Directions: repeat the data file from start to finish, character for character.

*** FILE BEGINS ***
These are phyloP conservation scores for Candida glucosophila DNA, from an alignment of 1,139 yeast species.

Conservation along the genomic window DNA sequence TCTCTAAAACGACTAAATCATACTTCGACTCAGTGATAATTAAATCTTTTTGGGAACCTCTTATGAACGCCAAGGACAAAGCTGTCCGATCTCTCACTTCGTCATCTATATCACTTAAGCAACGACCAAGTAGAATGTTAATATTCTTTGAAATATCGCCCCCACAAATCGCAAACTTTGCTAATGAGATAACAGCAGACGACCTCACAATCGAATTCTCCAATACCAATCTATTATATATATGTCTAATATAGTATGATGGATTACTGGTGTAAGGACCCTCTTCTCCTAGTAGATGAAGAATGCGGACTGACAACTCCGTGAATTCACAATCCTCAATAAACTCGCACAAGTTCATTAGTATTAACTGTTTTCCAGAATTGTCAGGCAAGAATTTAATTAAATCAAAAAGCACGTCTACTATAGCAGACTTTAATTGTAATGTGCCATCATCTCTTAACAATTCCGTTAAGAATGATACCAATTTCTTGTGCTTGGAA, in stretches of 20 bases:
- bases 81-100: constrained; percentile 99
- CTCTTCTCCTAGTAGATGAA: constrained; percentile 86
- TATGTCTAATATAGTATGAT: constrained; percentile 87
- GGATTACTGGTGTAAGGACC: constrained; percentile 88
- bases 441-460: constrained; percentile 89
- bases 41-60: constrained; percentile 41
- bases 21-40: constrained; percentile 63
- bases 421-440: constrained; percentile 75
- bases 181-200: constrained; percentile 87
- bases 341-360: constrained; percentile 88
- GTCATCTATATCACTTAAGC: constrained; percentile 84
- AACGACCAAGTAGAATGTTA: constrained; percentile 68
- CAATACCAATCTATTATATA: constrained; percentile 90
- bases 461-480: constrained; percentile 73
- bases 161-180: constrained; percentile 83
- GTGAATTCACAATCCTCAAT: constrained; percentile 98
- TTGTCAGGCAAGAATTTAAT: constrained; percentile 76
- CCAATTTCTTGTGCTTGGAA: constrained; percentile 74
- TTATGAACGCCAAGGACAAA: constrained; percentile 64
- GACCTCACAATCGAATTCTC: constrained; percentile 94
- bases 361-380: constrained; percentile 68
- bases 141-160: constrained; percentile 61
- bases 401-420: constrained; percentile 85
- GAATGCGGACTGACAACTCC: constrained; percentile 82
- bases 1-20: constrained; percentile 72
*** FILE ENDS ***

These are phyloP conservation scores for Candida glucosophila DNA, from an alignment of 1,139 yeast species.

Conservation along the genomic window DNA sequence TCTCTAAAACGACTAAATCATACTTCGACTCAGTGATAATTAAATCTTTTTGGGAACCTCTTATGAACGCCAAGGACAAAGCTGTCCGATCTCTCACTTCGTCATCTATATCACTTAAGCAACGACCAAGTAGAATGTTAATATTCTTTGAAATATCGCCCCCACAAATCGCAAACTTTGCTAATGAGATAACAGCAGACGACCTCACAATCGAATTCTCCAATACCAATCTATTATATATATGTCTAATATAGTATGATGGATTACTGGTGTAAGGACCCTCTTCTCCTAGTAGATGAAGAATGCGGACTGACAACTCCGTGAATTCACAATCCTCAATAAACTCGCACAAGTTCATTAGTATTAACTGTTTTCCAGAATTGTCAGGCAAGAATTTAATTAAATCAAAAAGCACGTCTACTATAGCAGACTTTAATTGTAATGTGCCATCATCTCTTAACAATTCCGTTAAGAATGATACCAATTTCTTGTGCTTGGAA, in stretches of 20 bases:
- bases 81-100: constrained; percentile 99
- CTCTTCTCCTAGTAGATGAA: constrained; percentile 86
- TATGTCTAATATAGTATGAT: constrained; percentile 87
- GGATTACTGGTGTAAGGACC: constrained; percentile 88
- bases 441-460: constrained; percentile 89
- bases 41-60: constrained; percentile 41
- bases 21-40: constrained; percentile 63
- bases 421-440: constrained; percentile 75
- bases 181-200: constrained; percentile 87
- bases 341-360: constrained; percentile 88
- GTCATCTATATCACTTAAGC: constrained; percentile 84
- AACGACCAAGTAGAATGTTA: constrained; percentile 68
- CAATACCAATCTATTATATA: constrained; percentile 90
- bases 461-480: constrained; percentile 73
- bases 161-180: constrained; percentile 83
- GTGAATTCACAATCCTCAAT: constrained; percentile 98
- TTGTCAGGCAAGAATTTAAT: constrained; percentile 76
- CCAATTTCTTGTGCTTGGAA: constrained; percentile 74
- TTATGAACGCCAAGGACAAA: constrained; percentile 64
- GACCTCACAATCGAATTCTC: constrained; percentile 94
- bases 361-380: constrained; percentile 68
- bases 141-160: constrained; percentile 61
- bases 401-420: constrained; percentile 85
- GAATGCGGACTGACAACTCC: constrained; percentile 82
- bases 1-20: constrained; percentile 72